Landing Pages and Business Strategy

When a recent posting on Facebook directed me to a page screaming free and asking for an email address, I immediately questioned the author of the post’s integrity in suggesting the link to their associates on Facebook. The page read like a marketing scam aimed solely at getting email addresses, with no indication as to what the email address would then be used for. Instinct suggested that the purpose was to send email blasts or the like, which in social media is akin to standing at a downtown corner with a bullhorn shouting out your message.

Perhaps the author was unaware of the implications of their message, though I find that unlikely, and suspect that author was perfectly aware of the implications of the appearance of the landing page. The result was a marketing pitch that had all the appearances of a scam.

If you’re in business and looking to design your website, there are better ways to get people’s email addresses and communicate with your target market than to offer them something free before you’ve convinced them that value exists. As such, there are a few fairly simple rules to follow when designing your site:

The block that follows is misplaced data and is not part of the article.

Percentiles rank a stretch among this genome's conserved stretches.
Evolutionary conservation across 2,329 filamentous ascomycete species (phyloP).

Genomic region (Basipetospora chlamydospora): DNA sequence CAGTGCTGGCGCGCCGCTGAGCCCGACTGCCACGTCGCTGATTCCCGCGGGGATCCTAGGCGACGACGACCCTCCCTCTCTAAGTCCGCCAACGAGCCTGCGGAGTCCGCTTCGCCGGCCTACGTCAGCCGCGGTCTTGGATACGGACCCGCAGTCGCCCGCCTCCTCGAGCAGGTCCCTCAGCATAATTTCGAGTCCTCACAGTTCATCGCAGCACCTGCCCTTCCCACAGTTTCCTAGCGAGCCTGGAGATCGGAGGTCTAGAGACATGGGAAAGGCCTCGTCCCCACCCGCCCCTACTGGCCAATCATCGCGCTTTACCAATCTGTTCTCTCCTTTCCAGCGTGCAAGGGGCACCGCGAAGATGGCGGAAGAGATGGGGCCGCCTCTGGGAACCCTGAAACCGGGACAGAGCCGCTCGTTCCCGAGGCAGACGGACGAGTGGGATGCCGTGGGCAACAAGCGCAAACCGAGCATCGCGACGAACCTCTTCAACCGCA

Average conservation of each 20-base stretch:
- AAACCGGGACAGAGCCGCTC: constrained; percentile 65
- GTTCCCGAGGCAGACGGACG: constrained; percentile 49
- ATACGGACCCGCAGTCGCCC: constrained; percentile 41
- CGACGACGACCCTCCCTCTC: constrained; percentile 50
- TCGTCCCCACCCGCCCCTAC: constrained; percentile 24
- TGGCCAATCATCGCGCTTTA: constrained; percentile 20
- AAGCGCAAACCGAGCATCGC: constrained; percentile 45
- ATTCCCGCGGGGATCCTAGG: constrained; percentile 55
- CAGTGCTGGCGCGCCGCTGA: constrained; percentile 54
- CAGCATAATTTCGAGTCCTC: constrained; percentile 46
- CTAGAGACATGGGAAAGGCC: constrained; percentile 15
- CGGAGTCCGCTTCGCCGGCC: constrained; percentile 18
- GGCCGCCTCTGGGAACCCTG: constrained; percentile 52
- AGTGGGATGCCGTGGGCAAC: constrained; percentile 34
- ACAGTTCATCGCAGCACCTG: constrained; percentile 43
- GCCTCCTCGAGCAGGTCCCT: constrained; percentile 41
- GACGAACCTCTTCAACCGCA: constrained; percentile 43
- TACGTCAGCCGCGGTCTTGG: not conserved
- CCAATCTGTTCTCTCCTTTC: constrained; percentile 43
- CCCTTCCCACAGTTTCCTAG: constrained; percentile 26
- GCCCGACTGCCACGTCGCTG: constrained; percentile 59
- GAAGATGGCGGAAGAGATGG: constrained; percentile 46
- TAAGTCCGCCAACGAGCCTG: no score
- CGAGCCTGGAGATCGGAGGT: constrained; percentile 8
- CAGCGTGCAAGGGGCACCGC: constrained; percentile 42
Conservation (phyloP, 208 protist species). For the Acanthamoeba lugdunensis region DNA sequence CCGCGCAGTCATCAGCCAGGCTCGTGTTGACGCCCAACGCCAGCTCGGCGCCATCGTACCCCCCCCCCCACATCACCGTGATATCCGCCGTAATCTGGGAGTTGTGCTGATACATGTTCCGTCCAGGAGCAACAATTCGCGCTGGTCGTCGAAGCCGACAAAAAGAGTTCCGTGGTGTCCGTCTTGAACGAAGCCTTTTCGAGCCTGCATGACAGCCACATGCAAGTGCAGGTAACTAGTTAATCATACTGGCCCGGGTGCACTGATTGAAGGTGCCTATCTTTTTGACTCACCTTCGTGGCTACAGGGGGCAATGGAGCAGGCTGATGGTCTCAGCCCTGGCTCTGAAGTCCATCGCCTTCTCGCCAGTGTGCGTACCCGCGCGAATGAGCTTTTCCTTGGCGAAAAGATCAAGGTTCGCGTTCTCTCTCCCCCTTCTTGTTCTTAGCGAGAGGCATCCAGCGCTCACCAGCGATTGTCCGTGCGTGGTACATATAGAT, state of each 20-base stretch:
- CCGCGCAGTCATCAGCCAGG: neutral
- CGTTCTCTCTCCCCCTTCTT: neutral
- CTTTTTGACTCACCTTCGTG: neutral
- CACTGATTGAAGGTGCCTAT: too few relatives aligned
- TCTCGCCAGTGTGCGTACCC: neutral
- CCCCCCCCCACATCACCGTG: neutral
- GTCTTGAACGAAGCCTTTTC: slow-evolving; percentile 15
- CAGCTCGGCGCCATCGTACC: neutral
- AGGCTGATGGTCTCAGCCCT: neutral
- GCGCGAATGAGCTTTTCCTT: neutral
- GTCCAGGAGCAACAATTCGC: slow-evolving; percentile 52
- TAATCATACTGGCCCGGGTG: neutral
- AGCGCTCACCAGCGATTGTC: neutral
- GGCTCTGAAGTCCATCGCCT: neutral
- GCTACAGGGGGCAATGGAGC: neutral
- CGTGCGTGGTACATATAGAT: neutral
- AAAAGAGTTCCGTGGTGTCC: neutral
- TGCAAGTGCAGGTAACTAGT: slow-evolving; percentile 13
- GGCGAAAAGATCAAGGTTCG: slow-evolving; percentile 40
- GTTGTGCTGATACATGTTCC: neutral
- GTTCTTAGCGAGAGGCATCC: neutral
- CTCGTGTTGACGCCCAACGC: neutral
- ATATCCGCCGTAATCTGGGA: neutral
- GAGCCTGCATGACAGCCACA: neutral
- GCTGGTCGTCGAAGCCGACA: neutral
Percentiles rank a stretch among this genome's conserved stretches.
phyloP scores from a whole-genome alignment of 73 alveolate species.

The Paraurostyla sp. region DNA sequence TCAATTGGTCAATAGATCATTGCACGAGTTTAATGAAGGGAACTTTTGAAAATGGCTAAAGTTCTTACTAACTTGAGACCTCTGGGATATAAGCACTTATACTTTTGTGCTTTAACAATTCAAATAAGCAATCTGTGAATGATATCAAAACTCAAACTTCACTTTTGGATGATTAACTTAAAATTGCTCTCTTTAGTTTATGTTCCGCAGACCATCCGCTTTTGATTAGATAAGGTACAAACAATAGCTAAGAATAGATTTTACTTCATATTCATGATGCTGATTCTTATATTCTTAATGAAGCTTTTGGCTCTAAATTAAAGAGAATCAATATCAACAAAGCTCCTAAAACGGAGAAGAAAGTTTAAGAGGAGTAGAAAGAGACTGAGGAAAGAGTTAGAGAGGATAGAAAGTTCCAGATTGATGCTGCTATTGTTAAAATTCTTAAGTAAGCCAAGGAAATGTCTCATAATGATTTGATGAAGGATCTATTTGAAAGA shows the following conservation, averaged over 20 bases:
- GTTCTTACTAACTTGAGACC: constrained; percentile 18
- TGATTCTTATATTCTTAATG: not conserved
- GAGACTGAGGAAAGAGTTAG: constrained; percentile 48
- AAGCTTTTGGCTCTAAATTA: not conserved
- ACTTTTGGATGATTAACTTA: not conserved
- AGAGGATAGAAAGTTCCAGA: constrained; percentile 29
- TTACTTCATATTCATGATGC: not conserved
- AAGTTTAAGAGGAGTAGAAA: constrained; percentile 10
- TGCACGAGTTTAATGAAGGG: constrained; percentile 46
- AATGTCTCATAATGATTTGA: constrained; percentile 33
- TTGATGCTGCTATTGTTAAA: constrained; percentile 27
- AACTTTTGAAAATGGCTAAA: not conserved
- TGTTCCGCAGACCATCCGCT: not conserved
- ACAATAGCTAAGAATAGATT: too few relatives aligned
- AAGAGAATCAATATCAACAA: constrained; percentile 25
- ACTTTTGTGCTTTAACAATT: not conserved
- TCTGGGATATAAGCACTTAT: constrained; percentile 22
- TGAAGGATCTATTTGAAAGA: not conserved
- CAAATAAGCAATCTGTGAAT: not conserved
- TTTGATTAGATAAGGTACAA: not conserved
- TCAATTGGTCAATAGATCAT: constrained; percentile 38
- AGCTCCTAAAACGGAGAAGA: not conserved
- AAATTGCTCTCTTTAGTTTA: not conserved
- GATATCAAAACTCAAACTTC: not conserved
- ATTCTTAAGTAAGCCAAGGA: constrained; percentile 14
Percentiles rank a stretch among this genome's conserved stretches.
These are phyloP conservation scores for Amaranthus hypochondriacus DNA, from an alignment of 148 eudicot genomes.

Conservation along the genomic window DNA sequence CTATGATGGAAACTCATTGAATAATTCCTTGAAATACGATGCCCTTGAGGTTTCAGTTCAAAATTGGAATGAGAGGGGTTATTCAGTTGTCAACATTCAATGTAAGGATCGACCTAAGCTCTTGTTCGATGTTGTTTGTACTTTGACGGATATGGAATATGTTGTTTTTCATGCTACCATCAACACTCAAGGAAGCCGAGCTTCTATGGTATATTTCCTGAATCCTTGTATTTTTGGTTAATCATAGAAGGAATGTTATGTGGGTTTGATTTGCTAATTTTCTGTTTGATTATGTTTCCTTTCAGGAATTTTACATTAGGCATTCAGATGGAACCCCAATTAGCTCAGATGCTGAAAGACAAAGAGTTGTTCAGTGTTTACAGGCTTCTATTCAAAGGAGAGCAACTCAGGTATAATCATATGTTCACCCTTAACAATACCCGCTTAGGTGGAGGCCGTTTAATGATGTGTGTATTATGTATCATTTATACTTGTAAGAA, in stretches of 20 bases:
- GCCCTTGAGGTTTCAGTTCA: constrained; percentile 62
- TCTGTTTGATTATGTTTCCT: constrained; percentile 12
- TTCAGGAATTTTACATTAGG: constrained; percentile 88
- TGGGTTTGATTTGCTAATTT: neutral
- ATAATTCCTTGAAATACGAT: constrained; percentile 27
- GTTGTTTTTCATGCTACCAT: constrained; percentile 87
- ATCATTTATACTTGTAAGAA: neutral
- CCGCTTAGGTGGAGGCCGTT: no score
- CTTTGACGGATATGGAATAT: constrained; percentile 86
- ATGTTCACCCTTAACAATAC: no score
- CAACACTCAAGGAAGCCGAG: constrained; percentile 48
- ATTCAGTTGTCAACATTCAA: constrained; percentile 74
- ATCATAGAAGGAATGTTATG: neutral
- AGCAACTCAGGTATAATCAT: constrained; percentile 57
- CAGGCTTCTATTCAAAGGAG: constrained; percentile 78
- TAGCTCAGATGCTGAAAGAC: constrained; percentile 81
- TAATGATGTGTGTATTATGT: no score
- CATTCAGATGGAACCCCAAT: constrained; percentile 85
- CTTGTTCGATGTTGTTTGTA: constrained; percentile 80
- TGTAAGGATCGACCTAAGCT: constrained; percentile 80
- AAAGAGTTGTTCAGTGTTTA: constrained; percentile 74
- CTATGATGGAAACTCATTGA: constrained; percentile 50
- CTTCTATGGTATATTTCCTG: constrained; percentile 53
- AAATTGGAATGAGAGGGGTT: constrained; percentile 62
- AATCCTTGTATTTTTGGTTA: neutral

1. Keep the design simple, with subdued colors. The page shouldn’t appear to be shouting its message, but rather to be displaying its message in a cool and calm manner.
  2. Provide information, or something of value, without asking for anything in return. This can be pages of your site with tips and suggestions, a public blog, or a free PDF that can be downloaded in a single click.
  3. When asking for an email address, explain what you’re going to do with it – what kind of emails will you be sending, how often, and will you share the address with anyone?

Failure on any of these might gain you addresses in the short-run, but you will find that people will either ignore your emails when they start arriving each morning, mark them as spam (which eventually can impact people who actually read your emails as well), block you, or report you. As well, if the people who’ve given you their emails are active on any of the social media sites, they may pass along the information about your practices to their friends.

Perhaps this is the confusing aspect to this form of marketing. Your website is a place where you can post information about yourself, what you’re selling, and your expertise. Social media is a place where you can interact with your target market. However, pushing a hard-sell at your target market is little different from being an aggressive telemarketer – and most people have learned how to block such people out of their lives.